Soffer, who inherited one of the region’s most valuable real estate portfolios from his father Donald, is offering weekly charters of Mad Summer on various travel and yacht-oriented Web sites for the lofty rate of $1 million, not including expenses.
The Turnberry Associates chief executive, who led the $1 billion renovation of the Fontainebleau Miami Beach, paid $170 million for the 257-foot yacht. Mad Summer was built in 2008.
Messages left for Soffer at Turnberry’s Aventura headquarters were not immediately returned.
Turnberry is part-owner of the Fontainebleau Miami Beach. Dubai-based Nakheel Hotels owns a 50 percent stake in the resort.
A posting about Mad Summer on travel Web site jaunted.com promotes the opportunity to "Yacht Away the Recession for $1 Million a Week on Mad Summer."
German builder Lürssen built Mad Summer and, along with Moran Yacht & Ship, launched a Web site called yachtmadsummer.com. According to the site, Mad Summer has a full spa, a movie theater and a helicopter pad.
Soffer could probably use some Mad Summer rental revenue. The company behind Soffer’s $3 billion Fontainebleau Las Vegas project sought Chapter 11 bankruptcy protection. Billionaire investor Carl Icahn received court approval Wednesday to purchase the unfinished casino resort.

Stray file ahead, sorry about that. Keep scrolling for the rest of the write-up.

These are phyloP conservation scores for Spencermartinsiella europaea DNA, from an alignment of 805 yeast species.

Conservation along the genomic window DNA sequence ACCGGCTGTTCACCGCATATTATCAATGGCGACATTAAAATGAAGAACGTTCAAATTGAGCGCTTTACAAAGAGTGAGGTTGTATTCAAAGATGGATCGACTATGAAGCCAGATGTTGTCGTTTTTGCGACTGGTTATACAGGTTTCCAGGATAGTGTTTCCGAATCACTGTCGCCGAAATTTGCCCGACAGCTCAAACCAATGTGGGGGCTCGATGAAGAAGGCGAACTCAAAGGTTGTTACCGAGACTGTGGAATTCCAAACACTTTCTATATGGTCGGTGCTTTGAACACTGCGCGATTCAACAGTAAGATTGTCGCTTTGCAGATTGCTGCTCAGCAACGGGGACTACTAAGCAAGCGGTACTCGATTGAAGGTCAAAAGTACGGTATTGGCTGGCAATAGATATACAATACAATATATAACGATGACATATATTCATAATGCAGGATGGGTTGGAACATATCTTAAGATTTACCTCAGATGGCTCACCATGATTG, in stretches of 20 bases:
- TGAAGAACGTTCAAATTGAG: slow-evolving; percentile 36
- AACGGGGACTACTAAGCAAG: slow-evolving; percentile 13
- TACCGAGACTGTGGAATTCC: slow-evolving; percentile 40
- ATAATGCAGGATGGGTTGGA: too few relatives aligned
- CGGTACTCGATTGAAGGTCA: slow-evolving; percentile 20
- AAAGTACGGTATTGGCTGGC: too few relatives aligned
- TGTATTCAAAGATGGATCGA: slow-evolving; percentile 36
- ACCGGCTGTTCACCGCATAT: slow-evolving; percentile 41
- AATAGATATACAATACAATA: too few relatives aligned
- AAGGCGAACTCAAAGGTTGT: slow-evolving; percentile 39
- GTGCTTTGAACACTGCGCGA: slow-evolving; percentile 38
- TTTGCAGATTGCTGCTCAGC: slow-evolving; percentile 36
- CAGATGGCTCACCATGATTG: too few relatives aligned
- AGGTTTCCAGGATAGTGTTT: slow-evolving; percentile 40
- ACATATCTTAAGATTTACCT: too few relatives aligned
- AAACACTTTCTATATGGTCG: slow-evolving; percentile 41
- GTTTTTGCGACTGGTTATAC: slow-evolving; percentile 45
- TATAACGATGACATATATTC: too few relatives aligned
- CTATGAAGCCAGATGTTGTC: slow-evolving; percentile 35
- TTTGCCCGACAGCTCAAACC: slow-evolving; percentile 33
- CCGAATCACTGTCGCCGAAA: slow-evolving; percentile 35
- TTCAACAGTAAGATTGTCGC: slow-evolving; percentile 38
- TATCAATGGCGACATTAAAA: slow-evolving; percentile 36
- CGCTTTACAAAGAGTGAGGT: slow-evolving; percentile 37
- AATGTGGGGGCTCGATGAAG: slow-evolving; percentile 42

Soffer’s renovation of the Fontainebleau Miami Beach, which was not involved in the Las Vegas property’s bankruptcy, was successfully completed in November 2008.
Hopefully, Soffer will have better luck with his yachting venture than did his father.
Donald Soffer co-owned the infamous yacht Monkey Business, which was docked at the Turnberry Isle Resort and Club. It was aboard Monkey Business in 1987 that U.S. Sen. Gary Hart, D-Colo., who had long denied reports of marital infidelities, was photographed with model Donna Rice sitting on his lap.
The photo and Miami Herald reports of their relationship scuttled his presidential ambitions.
Of course, anyone who can pay $1 million to rent a yacht is probably savvy enough to party below decks.